Table 1 lists common advertising tactics for urgent care centers. The tactics chosen should reflect the lifestyle and behavior patterns of the target market. For example, a center located in a residential area may use direct mail, door hangers, and community newspapers to reach families with children, while and urban center might find billboards, public transit ads, and flyer distribution through hotels and apartments more effective in targeting working professionals.

Table 1. Urgent Care Advertising Media

·         Billboards/transit ads
·         Yellow pages
·         Internet search engines
·         Internet banner ads
·         Newspapers/magazines
·         Specialty/niche publications
·         Direct mail/shared mail
·         Door hangers
·         Brochure/flyer/pens
·         New movers services
·         Movie trailers
·         Radio/television


First Things First

Before embarking on an advertising campaign, an urgent care operator should evaluate the center’s readiness to serve the general public, including factors such as signage and visibility, operating hours, ages served, and in-network insurance. Attracting patients through advertising but then turning them away to other providers defeats the purpose of advertising and often results in negative word-of-mouth. Answering the following questions first may help ensure that your business is ready to benefit from the increased attention advertising will bring:

  • Is the center easily accessible to traffic and does it have exterior signage that’s visible from the street?
  • Is the center open evenings and weekends and does it serve patients of all ages?
  • Is the center contracted in health plans serving at least 75% of the population or does it offer an affordable cash payment option?

Invest in good signage

The most valuable advertising tool an urgent care center can have is a location on a high-traffic street with clear and visible signage. When consumers drive past a sign, that sign acts as a billboard – a constant remined that the urgent care center is available to meet their needs. Thus, the sign should be considered an advertising investment.

The sign should be simple, saying “Urgent Care” or a name that immediately connotes the same meaning. Intricate logos or elaborate fonts occupy space and don’t necessarily resonate with consumers; hours, telephone number, provider name, and other information can clutter a sign.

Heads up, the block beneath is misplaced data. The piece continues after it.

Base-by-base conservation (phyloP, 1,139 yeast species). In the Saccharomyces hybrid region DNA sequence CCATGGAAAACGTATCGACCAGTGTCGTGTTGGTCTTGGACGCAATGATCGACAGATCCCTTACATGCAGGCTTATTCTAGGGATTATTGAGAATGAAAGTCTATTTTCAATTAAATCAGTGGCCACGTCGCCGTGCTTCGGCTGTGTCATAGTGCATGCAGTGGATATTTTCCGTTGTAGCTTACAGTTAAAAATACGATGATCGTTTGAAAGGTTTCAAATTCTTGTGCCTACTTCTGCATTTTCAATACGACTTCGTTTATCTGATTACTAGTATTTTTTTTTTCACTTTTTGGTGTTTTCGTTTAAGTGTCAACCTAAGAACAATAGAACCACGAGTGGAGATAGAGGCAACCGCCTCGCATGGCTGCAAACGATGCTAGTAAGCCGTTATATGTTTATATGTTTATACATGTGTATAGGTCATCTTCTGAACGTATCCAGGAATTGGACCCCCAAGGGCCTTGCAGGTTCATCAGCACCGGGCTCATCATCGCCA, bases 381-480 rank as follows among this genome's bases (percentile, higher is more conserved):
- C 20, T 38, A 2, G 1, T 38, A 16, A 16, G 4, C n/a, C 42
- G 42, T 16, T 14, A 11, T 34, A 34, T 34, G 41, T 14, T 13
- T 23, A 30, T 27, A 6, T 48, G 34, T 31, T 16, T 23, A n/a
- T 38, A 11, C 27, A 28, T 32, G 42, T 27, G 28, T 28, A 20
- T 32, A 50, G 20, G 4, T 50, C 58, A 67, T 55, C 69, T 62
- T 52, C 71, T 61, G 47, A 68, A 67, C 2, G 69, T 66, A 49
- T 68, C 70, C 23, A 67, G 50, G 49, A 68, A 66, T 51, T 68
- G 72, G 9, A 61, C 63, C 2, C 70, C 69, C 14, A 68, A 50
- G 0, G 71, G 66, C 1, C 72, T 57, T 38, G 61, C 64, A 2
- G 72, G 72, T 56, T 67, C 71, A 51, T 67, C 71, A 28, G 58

Simple white lettering on a dark (black, blue, or red) background usually shows up better than dark lettering on a white background – particularly at night or when the urgent care shares a sign with other building tenants.
A good sign increases return on all other advertising; if consumers see a billboard or hear a radio ad or connect the message with a physical location they’re familiar with, “top of mind” awareness is more likely to be attained.

Advertising Messages

The content of urgent care advertising should be appropriate to the media used. Advertising needs to convey enough information for consumers to know where the center is located and when and why they might use it, but the ad doesn’t need to share everything.

It may be tempting to include a photo or bio of the doctor or to list every single insurance plan, but such may add clutter and detract from the basic message.

The type of content to include depends to some degree on the medium (Table 2). For example, a magnet or yellow page ad might include only the center name, address and telephone number, along with a very brief description of the services offered – such as “x-ray,” “evening/weekend hours,” and “no appointment necessary” – but it may refer consumers to a website for more detailed information on the providers and financial policies.

Unless a center is well established, there is risk in advertising exact center operating hours (particularly on magnets or flyers that consumers may hang on to), as hours may be subject to change.

Table 2. Advertising Content by Media Type